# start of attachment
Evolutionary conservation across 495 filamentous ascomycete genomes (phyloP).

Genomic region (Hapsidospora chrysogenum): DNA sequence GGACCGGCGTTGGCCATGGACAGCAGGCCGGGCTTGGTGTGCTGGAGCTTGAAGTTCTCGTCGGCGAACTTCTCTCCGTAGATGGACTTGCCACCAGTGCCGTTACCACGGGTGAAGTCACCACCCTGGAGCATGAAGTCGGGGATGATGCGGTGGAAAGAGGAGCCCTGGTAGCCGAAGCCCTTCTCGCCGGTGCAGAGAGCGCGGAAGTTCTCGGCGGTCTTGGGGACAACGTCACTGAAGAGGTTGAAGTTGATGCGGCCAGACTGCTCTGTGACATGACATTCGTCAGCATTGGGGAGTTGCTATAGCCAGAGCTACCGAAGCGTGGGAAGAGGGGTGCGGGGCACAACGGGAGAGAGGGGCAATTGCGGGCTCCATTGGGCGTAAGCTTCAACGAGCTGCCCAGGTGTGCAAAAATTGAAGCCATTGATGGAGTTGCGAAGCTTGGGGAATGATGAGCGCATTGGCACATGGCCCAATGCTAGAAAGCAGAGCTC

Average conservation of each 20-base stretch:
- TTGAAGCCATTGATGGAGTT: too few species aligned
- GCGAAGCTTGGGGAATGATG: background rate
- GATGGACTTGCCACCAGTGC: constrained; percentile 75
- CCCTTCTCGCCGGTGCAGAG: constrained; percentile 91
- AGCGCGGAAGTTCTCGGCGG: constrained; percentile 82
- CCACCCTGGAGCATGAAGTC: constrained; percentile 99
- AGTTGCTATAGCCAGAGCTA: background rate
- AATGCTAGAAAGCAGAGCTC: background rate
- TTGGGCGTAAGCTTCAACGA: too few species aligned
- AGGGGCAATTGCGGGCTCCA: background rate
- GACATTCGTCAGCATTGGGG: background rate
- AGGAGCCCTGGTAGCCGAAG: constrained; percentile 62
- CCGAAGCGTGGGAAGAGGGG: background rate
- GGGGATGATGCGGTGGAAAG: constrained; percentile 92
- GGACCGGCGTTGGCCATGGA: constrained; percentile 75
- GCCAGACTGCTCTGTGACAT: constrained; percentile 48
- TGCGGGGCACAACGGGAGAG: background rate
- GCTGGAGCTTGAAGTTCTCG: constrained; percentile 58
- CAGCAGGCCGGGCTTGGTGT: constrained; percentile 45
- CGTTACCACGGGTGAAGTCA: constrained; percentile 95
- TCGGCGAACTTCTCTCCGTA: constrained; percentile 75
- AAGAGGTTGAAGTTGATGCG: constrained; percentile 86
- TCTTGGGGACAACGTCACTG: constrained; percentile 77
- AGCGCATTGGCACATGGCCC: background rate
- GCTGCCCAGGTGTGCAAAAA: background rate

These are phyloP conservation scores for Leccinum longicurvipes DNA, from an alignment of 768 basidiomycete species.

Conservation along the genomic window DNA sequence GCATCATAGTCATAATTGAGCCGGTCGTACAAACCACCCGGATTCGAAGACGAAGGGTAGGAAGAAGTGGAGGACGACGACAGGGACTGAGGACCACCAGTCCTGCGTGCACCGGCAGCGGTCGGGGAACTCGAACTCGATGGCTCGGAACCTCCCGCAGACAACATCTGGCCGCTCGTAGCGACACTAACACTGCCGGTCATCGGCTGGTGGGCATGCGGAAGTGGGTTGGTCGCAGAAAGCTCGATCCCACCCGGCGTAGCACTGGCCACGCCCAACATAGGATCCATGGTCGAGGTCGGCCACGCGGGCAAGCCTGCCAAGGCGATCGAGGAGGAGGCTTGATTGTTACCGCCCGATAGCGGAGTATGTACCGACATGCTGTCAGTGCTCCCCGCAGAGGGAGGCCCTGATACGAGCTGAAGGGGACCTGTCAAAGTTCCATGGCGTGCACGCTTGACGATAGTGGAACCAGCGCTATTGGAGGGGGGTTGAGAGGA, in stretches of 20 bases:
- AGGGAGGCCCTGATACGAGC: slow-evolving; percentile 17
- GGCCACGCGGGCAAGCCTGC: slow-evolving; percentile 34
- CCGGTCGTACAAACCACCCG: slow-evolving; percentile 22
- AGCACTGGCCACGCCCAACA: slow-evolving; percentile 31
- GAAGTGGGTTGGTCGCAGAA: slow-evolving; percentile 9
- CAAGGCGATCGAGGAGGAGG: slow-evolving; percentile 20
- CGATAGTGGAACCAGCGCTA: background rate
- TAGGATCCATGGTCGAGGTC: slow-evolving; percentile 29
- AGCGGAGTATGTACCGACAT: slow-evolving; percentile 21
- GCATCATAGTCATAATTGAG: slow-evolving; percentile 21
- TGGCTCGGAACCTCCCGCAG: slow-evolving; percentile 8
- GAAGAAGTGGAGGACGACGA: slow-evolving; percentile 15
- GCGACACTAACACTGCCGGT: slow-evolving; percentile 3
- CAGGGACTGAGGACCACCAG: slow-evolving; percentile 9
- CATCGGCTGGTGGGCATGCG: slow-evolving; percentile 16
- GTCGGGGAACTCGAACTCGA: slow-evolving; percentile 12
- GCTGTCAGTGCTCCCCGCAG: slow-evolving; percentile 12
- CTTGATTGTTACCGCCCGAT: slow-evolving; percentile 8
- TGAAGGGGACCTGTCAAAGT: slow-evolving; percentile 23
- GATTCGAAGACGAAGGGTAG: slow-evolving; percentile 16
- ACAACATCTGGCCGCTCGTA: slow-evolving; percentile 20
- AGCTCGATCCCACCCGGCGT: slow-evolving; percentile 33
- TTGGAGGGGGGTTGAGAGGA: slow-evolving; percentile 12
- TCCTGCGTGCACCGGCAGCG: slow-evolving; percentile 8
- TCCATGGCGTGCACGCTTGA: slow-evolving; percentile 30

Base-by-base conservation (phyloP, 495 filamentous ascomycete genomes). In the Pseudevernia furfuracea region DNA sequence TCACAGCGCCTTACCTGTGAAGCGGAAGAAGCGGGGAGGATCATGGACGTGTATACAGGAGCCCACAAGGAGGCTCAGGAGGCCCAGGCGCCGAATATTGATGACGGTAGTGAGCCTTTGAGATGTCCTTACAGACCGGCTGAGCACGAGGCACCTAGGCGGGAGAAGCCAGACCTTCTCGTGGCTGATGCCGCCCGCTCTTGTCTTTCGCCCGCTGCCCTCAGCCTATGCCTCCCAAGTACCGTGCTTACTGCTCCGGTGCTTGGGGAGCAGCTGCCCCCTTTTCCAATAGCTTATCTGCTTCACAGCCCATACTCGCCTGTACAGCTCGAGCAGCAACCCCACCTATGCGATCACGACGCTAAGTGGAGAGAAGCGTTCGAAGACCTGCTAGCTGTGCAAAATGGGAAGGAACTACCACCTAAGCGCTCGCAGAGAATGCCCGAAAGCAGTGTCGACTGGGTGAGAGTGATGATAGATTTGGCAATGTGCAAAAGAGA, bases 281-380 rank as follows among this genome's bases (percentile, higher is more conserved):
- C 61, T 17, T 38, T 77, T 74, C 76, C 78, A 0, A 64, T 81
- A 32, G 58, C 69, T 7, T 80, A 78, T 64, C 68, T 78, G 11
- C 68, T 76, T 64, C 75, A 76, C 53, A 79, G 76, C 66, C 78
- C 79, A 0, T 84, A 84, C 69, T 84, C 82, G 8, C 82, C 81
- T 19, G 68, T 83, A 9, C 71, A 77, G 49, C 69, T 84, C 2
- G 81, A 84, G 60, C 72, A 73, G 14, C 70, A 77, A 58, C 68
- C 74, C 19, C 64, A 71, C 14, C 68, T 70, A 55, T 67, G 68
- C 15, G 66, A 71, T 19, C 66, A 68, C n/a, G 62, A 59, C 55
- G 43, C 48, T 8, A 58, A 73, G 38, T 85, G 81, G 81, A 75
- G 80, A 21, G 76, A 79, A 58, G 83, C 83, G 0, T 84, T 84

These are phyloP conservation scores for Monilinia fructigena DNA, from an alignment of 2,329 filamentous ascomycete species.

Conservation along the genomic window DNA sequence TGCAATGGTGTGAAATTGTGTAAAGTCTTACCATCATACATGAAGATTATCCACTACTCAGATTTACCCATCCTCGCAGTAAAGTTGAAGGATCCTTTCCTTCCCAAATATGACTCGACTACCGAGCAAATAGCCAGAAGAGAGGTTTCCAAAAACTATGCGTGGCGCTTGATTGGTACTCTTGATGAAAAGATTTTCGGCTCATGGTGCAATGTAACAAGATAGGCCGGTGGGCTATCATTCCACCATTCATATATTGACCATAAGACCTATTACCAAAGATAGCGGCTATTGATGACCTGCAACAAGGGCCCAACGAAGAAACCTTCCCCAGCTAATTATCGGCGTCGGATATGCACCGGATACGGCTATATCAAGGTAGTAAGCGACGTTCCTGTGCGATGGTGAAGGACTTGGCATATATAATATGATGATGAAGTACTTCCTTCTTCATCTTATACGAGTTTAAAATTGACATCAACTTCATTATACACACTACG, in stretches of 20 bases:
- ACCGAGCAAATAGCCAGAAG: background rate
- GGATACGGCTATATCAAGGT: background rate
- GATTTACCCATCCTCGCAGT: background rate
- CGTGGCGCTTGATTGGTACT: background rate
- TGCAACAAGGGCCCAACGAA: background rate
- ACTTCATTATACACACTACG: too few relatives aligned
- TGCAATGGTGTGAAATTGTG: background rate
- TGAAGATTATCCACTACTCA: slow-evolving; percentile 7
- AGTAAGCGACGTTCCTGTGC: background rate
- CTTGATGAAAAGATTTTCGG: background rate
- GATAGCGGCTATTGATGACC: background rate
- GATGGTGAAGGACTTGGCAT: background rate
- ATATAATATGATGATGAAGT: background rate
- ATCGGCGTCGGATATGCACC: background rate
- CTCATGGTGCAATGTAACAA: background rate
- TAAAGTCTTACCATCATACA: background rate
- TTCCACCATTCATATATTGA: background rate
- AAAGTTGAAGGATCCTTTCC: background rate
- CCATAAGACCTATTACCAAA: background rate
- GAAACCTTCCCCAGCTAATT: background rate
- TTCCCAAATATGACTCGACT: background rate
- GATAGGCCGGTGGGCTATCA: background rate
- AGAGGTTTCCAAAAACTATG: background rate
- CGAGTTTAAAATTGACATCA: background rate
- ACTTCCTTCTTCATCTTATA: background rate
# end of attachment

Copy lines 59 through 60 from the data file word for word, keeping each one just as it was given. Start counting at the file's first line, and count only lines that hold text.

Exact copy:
- C 68, T 76, T 64, C 75, A 76, C 53, A 79, G 76, C 66, C 78
- C 79, A 0, T 84, A 84, C 69, T 84, C 82, G 8, C 82, C 81